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Setting Up A Desk 5,000 Miles Away

I can now count three distinct times that I've moved away from my home city. Each time was a struggle, with choosing what to bring or leave behind the most difficult part of the entire process. However, while the first move took place entirely within the States, the latter two involved international flights that forced me to choose much more wisely as to what I wanted to travel with me.

While packing for my first international move, I'd decided that I wanted to keep things "light." I was only going to be in Europe for one academic year and figured that any and all potentially superfluous items should be left in my parents' house. The end result was that I made the journey with a single checked bag for both my outgoing and return flights. In the eyes of my friends, my traveling style was the epitome of light travel. However it never struck me that my self-induced packing guideline only applied to clothing items; I somehow managed to bring not one but two computers with me to Germany. All in all, I'd brought the following tech with me:

  • HP DV6 Pavilion
  • Sony Vaio UX
  • Amazon Kindle 3 WiFi + 3G
  • Apple iPhone 4
  • Nikon D40
When I found myself packing my things again in July prior to embarking for my internship in Hamburg, I thought I'd managed to do a much better job. I'd long since sold the more-or-less gimmick of computer that was the Vaio UX and my HP laptop with it. In fact, within a few months of being back in the States I'd sold all of the things that I'd brought with me to study abroad, and in their stead now sat newer devices that I decided to pack:
  • Lenovo Edge E420
  • Lenovo IdeaPad K2110
  • Nokia Lumia 710
  • Nikon D7000
You might notice that while this list is shorter than the previous one, if only by one item, it is noticeably shorter. This was something that I noticed as I packed and it caused me to feel quite good about myself. But as I was lugging my bag towards the check-in counter at the airport, it quickly dawned on me that the increased weight, compared to their predecessors, of the new tablet and camera quickly cancelled out any gains to be had by travelling with one less device. However, were I to do it again, the only change I'd make to that second lineup would be the removal of the tablet. Apart from daily use as a (superb) alarm clock, it never quite saw a whole lot of use until my month-long stay in a hostel.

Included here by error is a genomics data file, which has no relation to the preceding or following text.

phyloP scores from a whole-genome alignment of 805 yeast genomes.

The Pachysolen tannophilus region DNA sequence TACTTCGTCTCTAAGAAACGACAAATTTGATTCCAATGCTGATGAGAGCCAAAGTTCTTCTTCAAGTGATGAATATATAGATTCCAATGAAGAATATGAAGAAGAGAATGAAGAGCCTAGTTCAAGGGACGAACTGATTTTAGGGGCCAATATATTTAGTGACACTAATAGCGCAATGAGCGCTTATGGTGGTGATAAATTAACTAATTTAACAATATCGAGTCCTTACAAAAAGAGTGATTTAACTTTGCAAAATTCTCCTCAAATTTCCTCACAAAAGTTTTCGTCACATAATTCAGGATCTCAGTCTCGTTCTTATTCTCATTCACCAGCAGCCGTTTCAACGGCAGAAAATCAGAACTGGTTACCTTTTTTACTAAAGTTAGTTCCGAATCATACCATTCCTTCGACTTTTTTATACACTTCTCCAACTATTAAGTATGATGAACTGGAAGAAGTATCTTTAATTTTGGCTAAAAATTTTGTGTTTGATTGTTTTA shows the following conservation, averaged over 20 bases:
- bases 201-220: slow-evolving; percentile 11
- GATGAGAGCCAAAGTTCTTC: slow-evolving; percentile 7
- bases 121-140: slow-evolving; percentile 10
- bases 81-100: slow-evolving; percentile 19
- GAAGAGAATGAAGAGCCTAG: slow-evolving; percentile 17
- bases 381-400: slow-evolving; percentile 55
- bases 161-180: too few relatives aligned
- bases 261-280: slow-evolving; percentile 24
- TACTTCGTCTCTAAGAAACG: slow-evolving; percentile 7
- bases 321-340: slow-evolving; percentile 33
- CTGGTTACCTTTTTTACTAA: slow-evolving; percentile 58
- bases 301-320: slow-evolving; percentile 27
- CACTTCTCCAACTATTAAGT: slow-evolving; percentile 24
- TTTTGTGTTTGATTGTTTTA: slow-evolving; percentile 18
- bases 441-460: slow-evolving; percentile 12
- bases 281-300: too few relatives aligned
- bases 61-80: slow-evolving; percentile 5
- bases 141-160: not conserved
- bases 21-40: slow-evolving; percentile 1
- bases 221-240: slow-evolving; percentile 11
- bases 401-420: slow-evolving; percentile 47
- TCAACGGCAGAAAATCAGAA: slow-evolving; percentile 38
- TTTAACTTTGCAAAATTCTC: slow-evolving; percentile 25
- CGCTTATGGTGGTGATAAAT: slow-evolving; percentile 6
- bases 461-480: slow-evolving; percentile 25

Looking to the future, I think Windows 8 might have solved many of my travel woes. A device such as the Microsoft Surface Pro or similar paired with a keyboard and mouse would allow me to lighten up my bag considerably. I've actually been toying with the idea recently of retiring my ThinkPad and switching full time to a tablet setup. Not that I have anything against featherweight Ultrabooks, but there's something to be said for how using a tablet around other people manages to avoid any awkward intrusions into the social atmosphere that a clamshell device would be create.

But, just for the sake of it, I'm going to imagine what I'd take with me, were I to leave the country tomorrow and not return for at least a few months. Much the same as my friend Victoria did just last week. Since having returned to my home city, I've been reunited with my closet full of gadgets, bought and sold a couple of phones and had some time to reflect on my device usage the during my six months abroad. Assuming I were to return to one of my previous locales again, this is probably what I'd bring with me:
  • Samsung Series 7 Slate (running Windows 8)
  • Amazon Kindle 2 International 3G
  • LG Google Nexus 4
  • Nikon D7000
To complement that Samsung Slate device I'd also stash away my Apple bluetooth keyboard and mouse, and plan on building a stand out of cardboard once I get a chance to do so in order to have a fully usable Photoshop station for when the need eventually arose. Of course, it might also be possible to cut a computer out of the picture entirely... food for thought.